IN THE INTEREST OF T.G., Minor Child, A.G., Father, Appellant, A.M., Mother, Appellant.
from the Iowa District Court for Polk County, Susan Cox,
District Associate Judge.
mother and father appeal the termination of their respective
parental rights in their child.
Zachary C. Priebe of Jeff Carter Law Offices, PC, Des Moines,
for appellant father.
Magdalena Reese of Cooper, Goedicke, Reimer & Reese,
P.C., West Des Moines, for appellant mother.
J. Miller, Attorney General, and Anagha Dixit, Assistant
Attorney General, for appellee State.
Garbis Nolan of Youth Law Center, Des Moines, guardian ad
litem for minor child.
Considered by Vogel, P.J., and Vaitheswaran and McDonald, JJ.
and Alexandra each appeal from an order terminating their
parental rights in their child T.B. (age 2). The juvenile
court terminated Alan's parental rights pursuant to Iowa
Code section 232.116(1)(b), (e), and (h) (2018) and
Alexandra's parental rights pursuant to section
232.116(1)(h). On appeal, Alan challenges the sufficiency of
the evidence supporting termination of his parental rights
under section 232.116(b) and (e), and Alexandra challenges
the sufficiency of the evidence supporting termination of her
parental rights pursuant to section 232.116(1)(h). Both
parents argue termination of their parental rights is not in
T.B.'s best interest. Finally, Alexandra argues her close
bond with T.B. should preclude termination.
court reviews termination proceedings de novo. See In re
A.M., 843 N.W.2d 100, 110 (Iowa 2014). The statutory
framework authorizing the termination of a parent-child
relationship is well established. See In re A.S.,
906 N.W.2d 467, 472-73 (Iowa 2018) (setting forth the
statutory framework). The burden is on the State to prove by
clear and convincing evidence (1) the statutory ground or
grounds authorizing the termination of parental rights and
(2) termination of parental rights is in the best interest of
the child. See In re E.H., No. 17-0615, 2017 WL
2684420, at *1 (Iowa Ct. App. June 21, 2017).
first address Alan and Alexandra's challenges to the
sufficiency of the evidence supporting the statutory grounds
authorizing termination of their respective parental rights.
With respect to Alan, he challenges the sufficiency of the
evidence supporting termination under Iowa Code section
232.116(1)(b) and (e) but does not challenge the sufficiency
of the evidence supporting termination pursuant to section
232.116(1)(h). Alan's failure to challenge the evidence
supporting termination under section 232.116(1)(h)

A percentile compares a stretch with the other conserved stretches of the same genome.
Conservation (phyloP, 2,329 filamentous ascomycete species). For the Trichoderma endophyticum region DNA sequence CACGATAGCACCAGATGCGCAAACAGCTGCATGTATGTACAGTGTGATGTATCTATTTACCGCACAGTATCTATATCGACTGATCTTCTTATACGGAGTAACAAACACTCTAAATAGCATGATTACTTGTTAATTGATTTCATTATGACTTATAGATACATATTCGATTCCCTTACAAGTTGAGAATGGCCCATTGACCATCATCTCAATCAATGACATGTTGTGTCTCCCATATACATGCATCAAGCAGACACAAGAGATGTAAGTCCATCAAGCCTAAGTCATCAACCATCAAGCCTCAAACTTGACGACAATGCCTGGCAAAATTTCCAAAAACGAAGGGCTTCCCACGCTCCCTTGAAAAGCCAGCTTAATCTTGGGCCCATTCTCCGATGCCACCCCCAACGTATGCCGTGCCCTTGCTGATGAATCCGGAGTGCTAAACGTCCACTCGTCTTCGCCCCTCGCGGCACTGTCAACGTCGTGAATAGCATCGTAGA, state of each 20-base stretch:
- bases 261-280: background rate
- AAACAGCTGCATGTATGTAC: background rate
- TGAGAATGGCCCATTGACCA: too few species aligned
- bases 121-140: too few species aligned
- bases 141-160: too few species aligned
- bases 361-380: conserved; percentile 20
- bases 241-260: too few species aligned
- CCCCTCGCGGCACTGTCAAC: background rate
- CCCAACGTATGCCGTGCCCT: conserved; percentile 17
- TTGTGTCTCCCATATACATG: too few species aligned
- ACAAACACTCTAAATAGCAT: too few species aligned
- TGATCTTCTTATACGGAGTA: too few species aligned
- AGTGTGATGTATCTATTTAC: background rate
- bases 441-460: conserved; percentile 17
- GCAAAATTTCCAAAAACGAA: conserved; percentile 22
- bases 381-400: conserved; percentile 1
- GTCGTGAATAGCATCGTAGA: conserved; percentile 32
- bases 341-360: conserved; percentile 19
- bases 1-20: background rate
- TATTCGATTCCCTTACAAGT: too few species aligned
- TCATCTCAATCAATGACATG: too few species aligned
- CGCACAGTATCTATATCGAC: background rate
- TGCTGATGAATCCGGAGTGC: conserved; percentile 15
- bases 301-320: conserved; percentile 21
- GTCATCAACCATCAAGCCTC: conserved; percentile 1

constitutes waiver of the issue. See In re P.L., 778
N.W.2d 33, 40 (Iowa 2010); In re K.R., No. 18-0546,
2018 WL 3302207, at *1 (Iowa Ct. App. July 5, 2018); In
re M.K., No. 14-0676, 2014 WL 2885366, at *2 (Iowa Ct.
App. June 25, 2014). "When the juvenile court terminates
parental rights on more than one statutory ground, we may
affirm the juvenile court's order on any ground we find
supported by the record." In re A.B., 815
N.W.2d 764, 774 (Iowa 2012). There is clear and convincing
evidence supporting termination of Alan's parental rights
pursuant to section 232.116(1)(h). Because there is
sufficient evidence supporting termination pursuant to
section 232.116(1)(h), we do not address Alan's
challenges to the sufficiency of evidence under paragraphs
(b) and (e).
respect to Alexandra, she contends there is insufficient
evidence authorizing termination of her parental rights
pursuant to section 232.116(1)(h). She limits her challenge
to the fourth element of paragraph (h). That element
"require[s] clear and convincing evidence the children
would be exposed to an appreciable risk of adjudicatory harm
if returned to the parent's custody at the time of the
termination hearing." E.H., 2017 WL 2684420, at
novo review, we conclude there is clear and convincing
evidence supporting termination of Alexandra's rights
pursuant to section 232.116(1)(h). First, Alexandra's
ongoing substance abuse impairs her ability to provide
adequate care for T.G. When the child was born, the cord
blood tested positive for marijuana. While the case was
pending, the child was subjected to a hair stat test, which
was positive for amphetamine and methamphetamine. Reports
showed the parents used drugs in the child's presence.
While Alexandra successfully completed substance-abuse
treatment in July 2017, she failed to maintain sobriety. She
relapsed and tested positive for methamphetamine as recently
as March 2018. Although she received an updated
substance-abuse evaluation following her relapse, Alexandra
failed to comply with its recommendation for outpatient
substance-abuse therapy. At the termination hearing,
Alexandra conceded she intended to continue her drug use
despite knowing her substance abuse was not in T.G.'s
best interest. Alexandra's continued substance abuse
creates an appreciable risk of harm to T.G. See In re
A.Z., No. 18-1420, 2018 WL 4909831, at *2 (Iowa Ct. App.
Oct. 10, 2018) (finding children could not be returned to the
mother when she did not address her substance-abuse and
mental-health issues); In re A.W., No. 18-0094, 2018
WL 1182618, at *1 (Iowa Ct. App. Mar. 7, 2018) (finding
mother's failure to address substance-abuse issues
supported termination of her parental rights); In re
C.E., No. 15-0835, 2015 WL 5578395, at *1 (Iowa Ct. App.
Sept. 23, 2015) (collecting cases finding children could not
be returned to parents with unresolved substance-abuse
in addition to her unresolved substance abuse, Alexandra
continues to interact with Alan despite directives to cease
contact. At the time of termination, there was an active
no-contact order between Alan and Alexandra due to Alan's
criminal conviction for domestic abuse assault of Alexandra.
Alexandra's continued contact with Alan creates an
appreciable risk of harm to T.G. See In re A.S., No.
17-1810, 2018 WL 542646, at *1 (Iowa Ct. App. Jan. ...